Pessimistic Optimism

“History doesn’t repeat itself, but it does rhyme.”

I’ve been thinking about this since the first time I read it a few months ago in a Nicholas Kristof opinion piece, and how it connects so well to my natural tendency (and everyone’s, I suppose), to see history — broad history, as well as our own individual ones — strung up like garland around a Christmas tree, moving in a similar fashion and in a similar not-far-off place that looks like the last but isn’t exactly the same.

What do we have to do to get out of our silly little patterns? Will we ever reach Nirvana? Suddenly the religions that view life cyclically, the ones where we all come back over and over again — as individuals, as groups, as societies — make a lot of sense to me. Why wouldn’t we be like everything else in the world, after all?

Most people think Mark Twain said that quote about history, which is entirely possible because he was brilliant and witty. I sure wish he’d actually written it down if he did so we could know for sure. I’m not too concerned about its source, in any case: wise words are wise words, and I’m an irreverent and unapologetic life-long scavenger of good verse.

We humans are pattern-finding creatures, after all…it’s simply the way our brains are built. The clouds are just clouds with no meaning behind them, but we see a dragon, we see Santa Claus, we see a suspiciously-accurate Last Supper. The French philosopher Voltaire famously said, “If God didn’t exist, it would be necessary to invent him.” We’re naturally superstitious in spite of ourselves, wired for belief. I’ve called myself an atheist in the past, but that’s not really true. I never stopped reading my horoscope, or praying. And I’ve mostly lived my life with frequent bouts of cosmically peeping over my shoulder with narrowed eyes, sometimes with a slight smile and nod (bro-style), sometimes with a hurt scowl.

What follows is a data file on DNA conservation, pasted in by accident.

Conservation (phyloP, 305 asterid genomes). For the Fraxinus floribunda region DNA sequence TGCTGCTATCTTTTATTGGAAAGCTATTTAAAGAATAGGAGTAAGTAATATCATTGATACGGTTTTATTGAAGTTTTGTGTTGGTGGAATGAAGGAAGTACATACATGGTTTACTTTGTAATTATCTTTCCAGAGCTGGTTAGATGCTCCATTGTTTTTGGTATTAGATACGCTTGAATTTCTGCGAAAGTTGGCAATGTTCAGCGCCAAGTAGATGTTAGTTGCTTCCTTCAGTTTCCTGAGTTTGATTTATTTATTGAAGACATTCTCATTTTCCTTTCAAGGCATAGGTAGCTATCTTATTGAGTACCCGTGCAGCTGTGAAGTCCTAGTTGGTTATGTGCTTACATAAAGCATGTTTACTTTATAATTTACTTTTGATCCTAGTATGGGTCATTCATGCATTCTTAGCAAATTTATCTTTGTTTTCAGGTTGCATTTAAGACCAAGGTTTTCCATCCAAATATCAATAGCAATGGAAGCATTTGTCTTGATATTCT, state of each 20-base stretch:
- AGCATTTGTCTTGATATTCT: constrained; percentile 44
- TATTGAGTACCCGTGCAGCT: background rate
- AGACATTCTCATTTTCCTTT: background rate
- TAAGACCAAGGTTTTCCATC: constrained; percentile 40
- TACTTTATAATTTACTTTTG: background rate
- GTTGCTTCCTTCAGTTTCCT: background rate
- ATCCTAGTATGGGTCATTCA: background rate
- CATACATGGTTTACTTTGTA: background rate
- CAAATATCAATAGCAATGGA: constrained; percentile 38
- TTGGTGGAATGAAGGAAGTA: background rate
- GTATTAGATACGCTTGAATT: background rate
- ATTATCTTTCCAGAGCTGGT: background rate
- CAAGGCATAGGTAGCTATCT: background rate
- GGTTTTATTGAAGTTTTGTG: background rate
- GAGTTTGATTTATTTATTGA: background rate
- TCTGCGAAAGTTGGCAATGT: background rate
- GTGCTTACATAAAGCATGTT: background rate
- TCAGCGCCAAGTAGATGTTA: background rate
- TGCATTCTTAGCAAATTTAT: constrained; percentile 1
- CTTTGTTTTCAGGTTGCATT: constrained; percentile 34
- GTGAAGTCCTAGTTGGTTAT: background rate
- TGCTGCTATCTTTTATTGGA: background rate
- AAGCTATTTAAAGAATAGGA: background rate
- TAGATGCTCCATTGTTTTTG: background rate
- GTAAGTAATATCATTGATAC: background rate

There are so many ways right now that we’re being asked to hold on, to wait and be patient in our suffering (my smile-to-scowl ratio right now is at a rare 50/50). There’s promising vaccine news, but not yet: we need to wait a little more. My dad wants to travel to Mexico over the Christmas holiday, and I want to say “oh yes please come” but I can’t, because there’s actually an end in sight and waiting sucks but we should wait. Biden won the presidential election, but we can’t have him yet: Trump, like the virus, is stubborn in his effort to stick around as long as humanly possible and prevent any fun at all until he’s absolutely forced out.

Pandemics faithfully and predictably throb their way through history, as do leaders of the current Trump-Bolsonaro-Duterte strain.

And not everything will be perfect once we get these lowered levels of intensity. We’ll still need to be careful and cautious with our health, despite the vaccine; those who lost others, those who lost livelihoods, and those who lost both will have to pick up the pieces, which is just completely unfair (I’m scowling at you, pandemic gods). President Biden will still need to deal with $%&/ยท#@% Mitch McConnell and the ravages wrought by obstruction-as-strategy from a resentful and angry political party that will still hold quite a bit of power. Whether those resentments are justifiable or not isn’t the point; they’ll need to be dealt with and somehow neutralized all the same.

But we can find light where we’d never expect it. Good and beautiful things can happen mid-apocalypse. Your daughter’s eyes can shine with pride. Mind-blowing love can pop up out of the blue. You can bite into the perfect, sweetest strawberry you’ve ever tasted. So hang on, people. Be ready for it. We’re on a rocky part of the spiral, but it won’t always be this way. Even if you don’t survive this part, who’s to say you won’t be washed, transformed, back for another round on the flip-side?